A sizeable turnout at the Muenster Seniors Centre listened to information and asked questions about community safety and policing at the Safety Consultation Meeting hosted by the Village of Muenster. Guest presenters included officers from the Humboldt RCMP detachment, a representative of Each One Teach One, an organization promoting financial wellness, and members of the Humboldt Alternative Measures Program (HAMP).  

Staff Sergeant Rod Rudnisky introduced himself alongside Corporal Ivan Ottenbreit of the Humboldt RCMP Detachment. Rudnisky covered the calls for service for the Muenster area citing 171 incidents during the past year. There was a dramatic rise from 90 reported incidents during the same period in the previous year. Rudnisky qualified the reason for that dramatic increase was traffic incidents along Highway 5, where speeding tickets are included in the count.  

The RCMP is responding to comments that the public doesn’t see the police patrolling in rural communities, and Rudnisky says there are measures in place to ensure it isn’t the case. 

“Our goal is to be out in communities more. By being out with traffic enforcement, we’re not only making the roads safer, we’re making the community safer. Seeing a police car is a big deterrent for people drinking and driving or those who are thinking of stealing something.” 

In addition to increased traffic enforcement both along the highways and in the community, Rudnisky said there are other crime reduction strategies being put in place, all driven by the stats and data collected locally.  

“One of the areas we’ve been focusing on is prolific offenders. If there’s an offender released on court ordered conditions, we’ll check their conditions. If they’re under curfew, we’ll be going to their place. They’ll see us in a different way; we talk to them, and they see us more as people. They’re more than willing to talk to us.” 

Both officers agreed that communication is a critical component of policing, and it’s important to maintain communication with offenders and with the communities that support policing efforts. With an increase in drug activity, not only in the region but across the country, the need for vigilance and community reporting becomes more important. 

My experience is that if we have strong witnesses in numbers, the situation changes very quickly,” said Cpl. Ottenbreit, “That strength of the community standing behind the victims sends a strong message to the people who are affecting our communities.” 

Also on hand to provide information on financial protection and avoiding crimes like scams and identity theft was Joanne Grywacheski with Each One Teach One. The organization provides protection information and workshops to requesting groups. Scams are on the rise worldwide and the best defense is knowledge.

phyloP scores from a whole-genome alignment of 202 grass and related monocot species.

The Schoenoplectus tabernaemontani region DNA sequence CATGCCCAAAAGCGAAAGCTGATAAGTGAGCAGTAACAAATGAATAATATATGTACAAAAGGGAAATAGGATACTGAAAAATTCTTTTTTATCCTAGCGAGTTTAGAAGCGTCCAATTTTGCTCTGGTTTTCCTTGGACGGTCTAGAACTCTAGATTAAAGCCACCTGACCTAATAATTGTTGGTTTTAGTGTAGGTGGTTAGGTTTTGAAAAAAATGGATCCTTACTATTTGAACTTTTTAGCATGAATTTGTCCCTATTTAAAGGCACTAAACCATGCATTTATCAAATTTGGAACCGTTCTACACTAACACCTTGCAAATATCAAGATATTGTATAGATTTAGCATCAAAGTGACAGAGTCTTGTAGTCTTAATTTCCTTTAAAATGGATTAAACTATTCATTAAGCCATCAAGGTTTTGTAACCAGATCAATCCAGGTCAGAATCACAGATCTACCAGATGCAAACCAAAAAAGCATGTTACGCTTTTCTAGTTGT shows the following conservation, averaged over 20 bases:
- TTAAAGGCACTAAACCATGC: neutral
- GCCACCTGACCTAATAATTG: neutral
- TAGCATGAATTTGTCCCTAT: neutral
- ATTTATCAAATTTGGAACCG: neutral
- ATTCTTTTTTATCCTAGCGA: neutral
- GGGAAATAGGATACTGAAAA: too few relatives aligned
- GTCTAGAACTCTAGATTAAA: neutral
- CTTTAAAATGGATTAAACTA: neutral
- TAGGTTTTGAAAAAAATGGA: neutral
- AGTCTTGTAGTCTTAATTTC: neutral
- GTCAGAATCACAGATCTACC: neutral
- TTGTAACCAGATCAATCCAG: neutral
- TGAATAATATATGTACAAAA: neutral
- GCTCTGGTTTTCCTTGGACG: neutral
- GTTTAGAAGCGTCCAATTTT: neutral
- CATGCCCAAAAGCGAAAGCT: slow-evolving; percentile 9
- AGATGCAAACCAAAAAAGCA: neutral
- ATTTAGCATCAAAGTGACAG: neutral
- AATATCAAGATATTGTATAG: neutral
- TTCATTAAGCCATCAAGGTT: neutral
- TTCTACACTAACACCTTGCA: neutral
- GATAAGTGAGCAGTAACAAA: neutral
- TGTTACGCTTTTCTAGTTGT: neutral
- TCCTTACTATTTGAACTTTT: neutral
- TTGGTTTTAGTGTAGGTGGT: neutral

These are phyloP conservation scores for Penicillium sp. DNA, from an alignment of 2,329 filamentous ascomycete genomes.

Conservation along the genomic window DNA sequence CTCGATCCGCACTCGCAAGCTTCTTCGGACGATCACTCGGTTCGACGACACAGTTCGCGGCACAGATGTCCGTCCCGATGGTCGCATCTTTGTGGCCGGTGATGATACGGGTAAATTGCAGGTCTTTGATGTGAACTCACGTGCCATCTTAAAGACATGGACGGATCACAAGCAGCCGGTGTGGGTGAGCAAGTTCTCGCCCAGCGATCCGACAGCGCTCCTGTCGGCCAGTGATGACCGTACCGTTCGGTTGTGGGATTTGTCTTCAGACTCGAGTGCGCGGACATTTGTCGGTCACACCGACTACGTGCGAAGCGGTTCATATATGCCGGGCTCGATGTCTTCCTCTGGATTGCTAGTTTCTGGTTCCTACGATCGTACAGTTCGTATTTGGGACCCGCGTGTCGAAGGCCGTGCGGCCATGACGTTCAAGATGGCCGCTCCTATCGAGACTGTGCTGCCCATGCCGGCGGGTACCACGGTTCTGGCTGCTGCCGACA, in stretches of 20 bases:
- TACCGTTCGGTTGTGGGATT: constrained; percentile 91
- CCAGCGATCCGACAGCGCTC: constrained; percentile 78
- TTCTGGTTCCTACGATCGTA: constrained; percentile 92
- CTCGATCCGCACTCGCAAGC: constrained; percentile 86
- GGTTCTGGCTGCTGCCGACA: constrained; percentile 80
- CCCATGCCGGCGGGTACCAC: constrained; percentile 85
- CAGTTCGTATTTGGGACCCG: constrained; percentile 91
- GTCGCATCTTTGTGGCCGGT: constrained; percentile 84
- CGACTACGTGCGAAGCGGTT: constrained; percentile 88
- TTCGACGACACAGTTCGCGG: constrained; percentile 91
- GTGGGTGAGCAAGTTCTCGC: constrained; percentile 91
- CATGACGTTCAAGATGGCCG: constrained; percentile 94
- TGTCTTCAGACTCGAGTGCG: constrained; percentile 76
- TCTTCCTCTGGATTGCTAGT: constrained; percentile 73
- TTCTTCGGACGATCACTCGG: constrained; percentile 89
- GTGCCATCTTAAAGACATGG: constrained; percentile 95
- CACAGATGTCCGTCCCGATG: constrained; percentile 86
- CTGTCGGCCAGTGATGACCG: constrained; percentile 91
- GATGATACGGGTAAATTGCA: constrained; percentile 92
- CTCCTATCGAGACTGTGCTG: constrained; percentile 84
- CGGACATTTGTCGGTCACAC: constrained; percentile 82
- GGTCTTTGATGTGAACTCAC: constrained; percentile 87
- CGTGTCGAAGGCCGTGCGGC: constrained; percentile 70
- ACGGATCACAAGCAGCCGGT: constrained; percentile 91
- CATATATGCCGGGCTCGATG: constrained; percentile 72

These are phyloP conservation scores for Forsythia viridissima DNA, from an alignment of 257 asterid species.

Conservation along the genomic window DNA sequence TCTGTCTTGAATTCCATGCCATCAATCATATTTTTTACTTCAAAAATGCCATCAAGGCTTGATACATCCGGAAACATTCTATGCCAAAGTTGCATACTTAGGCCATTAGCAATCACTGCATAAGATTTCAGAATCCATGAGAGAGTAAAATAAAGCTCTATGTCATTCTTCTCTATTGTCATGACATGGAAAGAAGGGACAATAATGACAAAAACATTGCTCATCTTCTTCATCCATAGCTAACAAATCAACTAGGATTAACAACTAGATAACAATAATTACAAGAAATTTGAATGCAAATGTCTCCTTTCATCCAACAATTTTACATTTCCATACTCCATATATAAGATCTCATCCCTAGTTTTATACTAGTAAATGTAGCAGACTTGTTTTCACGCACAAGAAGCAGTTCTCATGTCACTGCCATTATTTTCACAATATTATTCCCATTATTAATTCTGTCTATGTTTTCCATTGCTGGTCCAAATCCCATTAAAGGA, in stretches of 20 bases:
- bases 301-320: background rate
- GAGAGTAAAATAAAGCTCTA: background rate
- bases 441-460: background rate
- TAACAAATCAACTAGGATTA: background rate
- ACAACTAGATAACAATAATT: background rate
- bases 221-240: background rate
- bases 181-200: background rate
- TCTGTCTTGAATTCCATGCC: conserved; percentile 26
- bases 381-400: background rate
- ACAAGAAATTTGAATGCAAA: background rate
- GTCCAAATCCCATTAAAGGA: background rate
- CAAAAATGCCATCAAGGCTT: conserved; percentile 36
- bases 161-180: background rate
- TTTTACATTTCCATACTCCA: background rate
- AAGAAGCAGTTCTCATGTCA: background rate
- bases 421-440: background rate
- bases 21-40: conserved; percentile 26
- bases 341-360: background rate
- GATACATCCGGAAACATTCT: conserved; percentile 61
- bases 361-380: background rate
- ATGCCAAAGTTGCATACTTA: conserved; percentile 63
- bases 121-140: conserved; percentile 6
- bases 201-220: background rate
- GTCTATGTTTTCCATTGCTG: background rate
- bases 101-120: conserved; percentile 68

Among the leaders in the scam department are so called “love scams” that prey on the emotions and desire for connection, always with a financial demand attached. Emails and attachments and browser pop-ups are other ways that scammers try to entice victims to engage and provide personal or financial information. Another classic is the “prize winning” scam, where an intended victim will be told they’ve won a prize, but they need to submit a sum of money to claim it. Grywacheski says if you win a prize, it’s yours out right; you should never be asked to pay anything. 

Phone scams are also an insidious way of approaching victims. Scammers identifying themselves as bank or Canada Revenue Agency representatives will try to get money or information that gives access to your accounts. Again, agencies such as these will never ask for personal or financial information.  

“The Little Black Book of Scams” is a wonderful primer on the world on online and telephone fraud and is available here.  

Finally, Brenda Shader and Rosalie Venderbuhs from Alternative Measures talked about their work to deliver justice outside the confines of a court room. The program is contracted through Sask Justice, and it has the victim support workers in a restorative justice capacity in cases that require a less harsh legal intervention.  

By agreement with law enforcement, parties can enter into a mediation with Alternative Measures acting as an intermediary to create a working agreement. Once the agreement is signed, the parties live up to the terms and come to closure or an equilibrium that allows both parties to move forward.  

In the case of youth crimes or misdemeanors, the parties can avoid a criminal record or court proceedings altogether, while setting right the wrong and making the victim whole. It’s a confidential service that has the potential to save up to $90,000 in legal, court and processing costs with every intervention. 

All the presenters responded to questions from the audience in an active and engaging exchange. It was the kind of information session that provided community residents with both answers and an avenue to present concerns for agencies to follow up.